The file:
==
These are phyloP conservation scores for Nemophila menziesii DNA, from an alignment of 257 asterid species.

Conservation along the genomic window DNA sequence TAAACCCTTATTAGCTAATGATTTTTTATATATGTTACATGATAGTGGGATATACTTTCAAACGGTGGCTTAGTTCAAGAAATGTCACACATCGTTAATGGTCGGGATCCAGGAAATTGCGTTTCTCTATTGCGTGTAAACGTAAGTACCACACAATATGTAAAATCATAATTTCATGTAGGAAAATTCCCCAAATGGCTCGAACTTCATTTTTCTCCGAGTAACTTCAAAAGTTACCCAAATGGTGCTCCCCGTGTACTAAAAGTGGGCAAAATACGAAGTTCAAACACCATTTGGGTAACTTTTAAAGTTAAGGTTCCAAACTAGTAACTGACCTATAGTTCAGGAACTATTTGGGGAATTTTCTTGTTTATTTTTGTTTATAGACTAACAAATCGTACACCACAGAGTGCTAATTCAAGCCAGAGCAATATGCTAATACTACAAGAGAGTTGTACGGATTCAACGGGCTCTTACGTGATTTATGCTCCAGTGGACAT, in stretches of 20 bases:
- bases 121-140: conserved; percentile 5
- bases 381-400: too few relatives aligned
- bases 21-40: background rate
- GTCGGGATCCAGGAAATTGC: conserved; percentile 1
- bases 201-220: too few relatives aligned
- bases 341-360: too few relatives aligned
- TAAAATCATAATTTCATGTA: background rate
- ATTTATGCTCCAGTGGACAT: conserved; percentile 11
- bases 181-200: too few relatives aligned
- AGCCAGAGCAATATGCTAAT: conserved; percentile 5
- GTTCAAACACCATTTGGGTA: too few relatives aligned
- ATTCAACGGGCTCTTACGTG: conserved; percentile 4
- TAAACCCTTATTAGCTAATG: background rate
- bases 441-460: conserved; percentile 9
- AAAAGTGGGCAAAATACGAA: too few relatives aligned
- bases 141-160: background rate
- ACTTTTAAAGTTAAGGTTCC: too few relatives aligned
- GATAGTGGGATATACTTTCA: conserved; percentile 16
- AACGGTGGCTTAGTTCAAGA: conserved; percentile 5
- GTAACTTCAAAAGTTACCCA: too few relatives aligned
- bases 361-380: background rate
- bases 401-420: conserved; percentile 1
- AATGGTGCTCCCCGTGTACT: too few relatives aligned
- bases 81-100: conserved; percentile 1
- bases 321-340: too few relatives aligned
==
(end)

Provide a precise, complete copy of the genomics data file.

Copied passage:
These are phyloP conservation scores for Nemophila menziesii DNA, from an alignment of 257 asterid species.

Conservation along the genomic window DNA sequence TAAACCCTTATTAGCTAATGATTTTTTATATATGTTACATGATAGTGGGATATACTTTCAAACGGTGGCTTAGTTCAAGAAATGTCACACATCGTTAATGGTCGGGATCCAGGAAATTGCGTTTCTCTATTGCGTGTAAACGTAAGTACCACACAATATGTAAAATCATAATTTCATGTAGGAAAATTCCCCAAATGGCTCGAACTTCATTTTTCTCCGAGTAACTTCAAAAGTTACCCAAATGGTGCTCCCCGTGTACTAAAAGTGGGCAAAATACGAAGTTCAAACACCATTTGGGTAACTTTTAAAGTTAAGGTTCCAAACTAGTAACTGACCTATAGTTCAGGAACTATTTGGGGAATTTTCTTGTTTATTTTTGTTTATAGACTAACAAATCGTACACCACAGAGTGCTAATTCAAGCCAGAGCAATATGCTAATACTACAAGAGAGTTGTACGGATTCAACGGGCTCTTACGTGATTTATGCTCCAGTGGACAT, in stretches of 20 bases:
- bases 121-140: conserved; percentile 5
- bases 381-400: too few relatives aligned
- bases 21-40: background rate
- GTCGGGATCCAGGAAATTGC: conserved; percentile 1
- bases 201-220: too few relatives aligned
- bases 341-360: too few relatives aligned
- TAAAATCATAATTTCATGTA: background rate
- ATTTATGCTCCAGTGGACAT: conserved; percentile 11
- bases 181-200: too few relatives aligned
- AGCCAGAGCAATATGCTAAT: conserved; percentile 5
- GTTCAAACACCATTTGGGTA: too few relatives aligned
- ATTCAACGGGCTCTTACGTG: conserved; percentile 4
- TAAACCCTTATTAGCTAATG: background rate
- bases 441-460: conserved; percentile 9
- AAAAGTGGGCAAAATACGAA: too few relatives aligned
- bases 141-160: background rate
- ACTTTTAAAGTTAAGGTTCC: too few relatives aligned
- GATAGTGGGATATACTTTCA: conserved; percentile 16
- AACGGTGGCTTAGTTCAAGA: conserved; percentile 5
- GTAACTTCAAAAGTTACCCA: too few relatives aligned
- bases 361-380: background rate
- bases 401-420: conserved; percentile 1
- AATGGTGCTCCCCGTGTACT: too few relatives aligned
- bases 81-100: conserved; percentile 1
- bases 321-340: too few relatives aligned